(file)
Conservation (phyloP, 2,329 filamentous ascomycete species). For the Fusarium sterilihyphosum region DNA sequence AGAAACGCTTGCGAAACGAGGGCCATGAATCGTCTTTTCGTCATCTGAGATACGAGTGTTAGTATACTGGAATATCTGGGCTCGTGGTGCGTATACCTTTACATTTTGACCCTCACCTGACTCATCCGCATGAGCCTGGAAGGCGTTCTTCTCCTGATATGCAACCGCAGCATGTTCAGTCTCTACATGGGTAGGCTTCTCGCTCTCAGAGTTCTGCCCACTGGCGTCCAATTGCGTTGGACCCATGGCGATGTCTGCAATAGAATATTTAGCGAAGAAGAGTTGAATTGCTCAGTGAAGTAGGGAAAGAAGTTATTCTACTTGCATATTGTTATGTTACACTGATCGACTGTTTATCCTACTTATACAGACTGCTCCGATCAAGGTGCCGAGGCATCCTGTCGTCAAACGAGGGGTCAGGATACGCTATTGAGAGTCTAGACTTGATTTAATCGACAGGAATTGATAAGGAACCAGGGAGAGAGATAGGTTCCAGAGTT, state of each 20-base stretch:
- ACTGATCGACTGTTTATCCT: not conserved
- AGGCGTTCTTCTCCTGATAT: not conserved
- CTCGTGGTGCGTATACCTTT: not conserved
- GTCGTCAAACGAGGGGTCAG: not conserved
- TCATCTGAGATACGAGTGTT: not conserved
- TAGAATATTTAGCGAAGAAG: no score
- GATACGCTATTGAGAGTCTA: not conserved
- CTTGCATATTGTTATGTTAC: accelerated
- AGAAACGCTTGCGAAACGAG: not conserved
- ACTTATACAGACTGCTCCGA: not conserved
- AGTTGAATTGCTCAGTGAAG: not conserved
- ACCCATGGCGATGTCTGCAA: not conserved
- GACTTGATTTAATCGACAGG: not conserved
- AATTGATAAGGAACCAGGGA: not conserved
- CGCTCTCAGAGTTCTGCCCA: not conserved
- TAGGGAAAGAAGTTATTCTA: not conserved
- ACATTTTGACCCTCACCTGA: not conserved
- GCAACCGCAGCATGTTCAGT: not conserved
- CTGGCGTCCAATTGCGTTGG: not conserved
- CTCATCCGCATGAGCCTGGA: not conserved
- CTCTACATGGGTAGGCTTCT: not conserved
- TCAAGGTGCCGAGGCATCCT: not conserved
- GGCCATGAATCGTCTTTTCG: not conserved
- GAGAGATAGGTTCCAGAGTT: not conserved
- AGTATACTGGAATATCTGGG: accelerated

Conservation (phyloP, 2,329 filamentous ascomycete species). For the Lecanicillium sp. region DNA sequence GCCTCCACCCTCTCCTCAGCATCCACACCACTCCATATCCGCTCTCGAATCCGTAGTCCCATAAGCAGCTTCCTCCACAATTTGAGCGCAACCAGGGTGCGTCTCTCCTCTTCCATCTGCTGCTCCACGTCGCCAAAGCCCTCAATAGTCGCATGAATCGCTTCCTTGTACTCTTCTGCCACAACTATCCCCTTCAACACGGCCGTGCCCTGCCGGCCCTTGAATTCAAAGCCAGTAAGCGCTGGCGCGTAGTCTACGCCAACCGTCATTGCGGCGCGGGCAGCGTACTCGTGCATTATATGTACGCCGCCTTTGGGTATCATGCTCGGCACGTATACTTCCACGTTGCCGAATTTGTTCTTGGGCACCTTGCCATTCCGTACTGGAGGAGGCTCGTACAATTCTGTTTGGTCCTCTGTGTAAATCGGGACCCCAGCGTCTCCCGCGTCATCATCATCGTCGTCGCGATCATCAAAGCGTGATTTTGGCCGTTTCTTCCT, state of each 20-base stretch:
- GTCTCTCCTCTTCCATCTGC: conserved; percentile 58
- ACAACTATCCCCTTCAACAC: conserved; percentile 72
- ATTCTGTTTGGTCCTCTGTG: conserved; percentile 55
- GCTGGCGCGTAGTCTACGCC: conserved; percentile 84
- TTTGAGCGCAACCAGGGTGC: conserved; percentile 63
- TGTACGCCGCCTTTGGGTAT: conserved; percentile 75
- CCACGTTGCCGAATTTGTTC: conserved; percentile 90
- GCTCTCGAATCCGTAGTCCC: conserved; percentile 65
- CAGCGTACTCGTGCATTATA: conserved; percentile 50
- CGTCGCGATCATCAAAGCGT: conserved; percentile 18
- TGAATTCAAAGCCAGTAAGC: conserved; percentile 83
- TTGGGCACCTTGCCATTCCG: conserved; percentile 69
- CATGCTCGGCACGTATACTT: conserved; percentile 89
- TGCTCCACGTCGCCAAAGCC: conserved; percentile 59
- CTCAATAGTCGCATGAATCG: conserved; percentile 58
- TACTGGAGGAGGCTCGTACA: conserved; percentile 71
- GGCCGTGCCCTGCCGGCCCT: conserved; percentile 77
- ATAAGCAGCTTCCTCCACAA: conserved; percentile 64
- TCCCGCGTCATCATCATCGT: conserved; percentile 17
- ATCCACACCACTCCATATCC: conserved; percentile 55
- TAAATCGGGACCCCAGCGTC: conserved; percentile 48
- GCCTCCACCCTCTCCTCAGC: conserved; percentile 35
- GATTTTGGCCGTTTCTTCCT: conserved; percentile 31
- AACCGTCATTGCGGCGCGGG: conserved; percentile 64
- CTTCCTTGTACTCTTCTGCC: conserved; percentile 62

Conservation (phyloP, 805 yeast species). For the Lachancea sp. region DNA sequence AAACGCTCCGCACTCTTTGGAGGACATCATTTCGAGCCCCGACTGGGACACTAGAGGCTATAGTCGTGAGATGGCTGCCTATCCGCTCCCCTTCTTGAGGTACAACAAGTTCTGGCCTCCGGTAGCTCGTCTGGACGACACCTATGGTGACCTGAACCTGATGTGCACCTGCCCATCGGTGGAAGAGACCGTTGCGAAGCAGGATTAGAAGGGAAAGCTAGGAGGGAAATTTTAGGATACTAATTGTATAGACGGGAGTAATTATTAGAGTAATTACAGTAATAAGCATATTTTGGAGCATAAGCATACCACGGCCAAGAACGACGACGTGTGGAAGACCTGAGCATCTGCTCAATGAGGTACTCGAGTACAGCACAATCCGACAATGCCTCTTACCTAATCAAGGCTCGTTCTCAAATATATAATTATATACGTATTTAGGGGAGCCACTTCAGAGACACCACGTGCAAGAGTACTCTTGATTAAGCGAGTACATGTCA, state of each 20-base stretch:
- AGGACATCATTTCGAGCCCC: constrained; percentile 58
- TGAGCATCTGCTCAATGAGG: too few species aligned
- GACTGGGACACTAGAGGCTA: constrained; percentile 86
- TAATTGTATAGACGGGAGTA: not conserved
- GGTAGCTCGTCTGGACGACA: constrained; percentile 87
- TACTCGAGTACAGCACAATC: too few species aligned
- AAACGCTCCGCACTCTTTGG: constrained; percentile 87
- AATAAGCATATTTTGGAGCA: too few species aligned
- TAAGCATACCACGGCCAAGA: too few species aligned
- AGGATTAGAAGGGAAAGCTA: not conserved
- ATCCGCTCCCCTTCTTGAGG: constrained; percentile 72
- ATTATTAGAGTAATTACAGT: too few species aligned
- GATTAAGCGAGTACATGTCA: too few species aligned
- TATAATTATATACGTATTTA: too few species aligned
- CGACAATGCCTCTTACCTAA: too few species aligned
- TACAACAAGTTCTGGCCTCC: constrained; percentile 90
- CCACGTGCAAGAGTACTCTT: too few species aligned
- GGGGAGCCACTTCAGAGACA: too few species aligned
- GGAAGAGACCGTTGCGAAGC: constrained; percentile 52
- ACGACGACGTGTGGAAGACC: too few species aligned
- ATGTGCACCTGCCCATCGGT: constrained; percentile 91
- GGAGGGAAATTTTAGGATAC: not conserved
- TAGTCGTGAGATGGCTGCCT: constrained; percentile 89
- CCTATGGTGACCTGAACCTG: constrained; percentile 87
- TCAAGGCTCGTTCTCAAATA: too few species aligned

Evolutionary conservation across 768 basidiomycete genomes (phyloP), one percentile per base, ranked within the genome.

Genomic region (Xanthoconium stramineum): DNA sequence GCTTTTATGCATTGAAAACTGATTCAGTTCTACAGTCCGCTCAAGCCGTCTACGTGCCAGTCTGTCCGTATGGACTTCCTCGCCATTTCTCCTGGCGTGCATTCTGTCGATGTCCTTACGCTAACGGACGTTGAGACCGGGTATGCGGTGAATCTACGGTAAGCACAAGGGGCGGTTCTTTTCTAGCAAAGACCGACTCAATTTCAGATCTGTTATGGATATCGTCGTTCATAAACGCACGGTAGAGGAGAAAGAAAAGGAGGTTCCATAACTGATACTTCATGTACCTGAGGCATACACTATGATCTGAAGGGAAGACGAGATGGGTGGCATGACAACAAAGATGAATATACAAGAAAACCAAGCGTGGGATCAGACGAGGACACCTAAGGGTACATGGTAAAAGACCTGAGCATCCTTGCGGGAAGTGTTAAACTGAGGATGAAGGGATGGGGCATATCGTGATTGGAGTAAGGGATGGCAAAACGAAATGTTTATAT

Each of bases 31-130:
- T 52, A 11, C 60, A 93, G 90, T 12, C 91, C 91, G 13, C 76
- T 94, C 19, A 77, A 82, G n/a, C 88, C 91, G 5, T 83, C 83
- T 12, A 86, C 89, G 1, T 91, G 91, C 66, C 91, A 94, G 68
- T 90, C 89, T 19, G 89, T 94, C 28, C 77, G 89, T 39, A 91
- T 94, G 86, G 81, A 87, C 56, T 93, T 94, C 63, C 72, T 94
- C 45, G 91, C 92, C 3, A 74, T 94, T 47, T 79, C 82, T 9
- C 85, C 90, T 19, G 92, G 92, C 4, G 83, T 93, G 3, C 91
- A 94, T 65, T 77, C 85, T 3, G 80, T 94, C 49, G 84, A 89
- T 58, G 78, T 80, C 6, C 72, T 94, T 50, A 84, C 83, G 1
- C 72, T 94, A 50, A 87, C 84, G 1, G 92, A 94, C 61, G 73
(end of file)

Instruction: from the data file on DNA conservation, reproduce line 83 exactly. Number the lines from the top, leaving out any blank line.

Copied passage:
- T 94, C 19, A 77, A 82, G n/a, C 88, C 91, G 5, T 83, C 83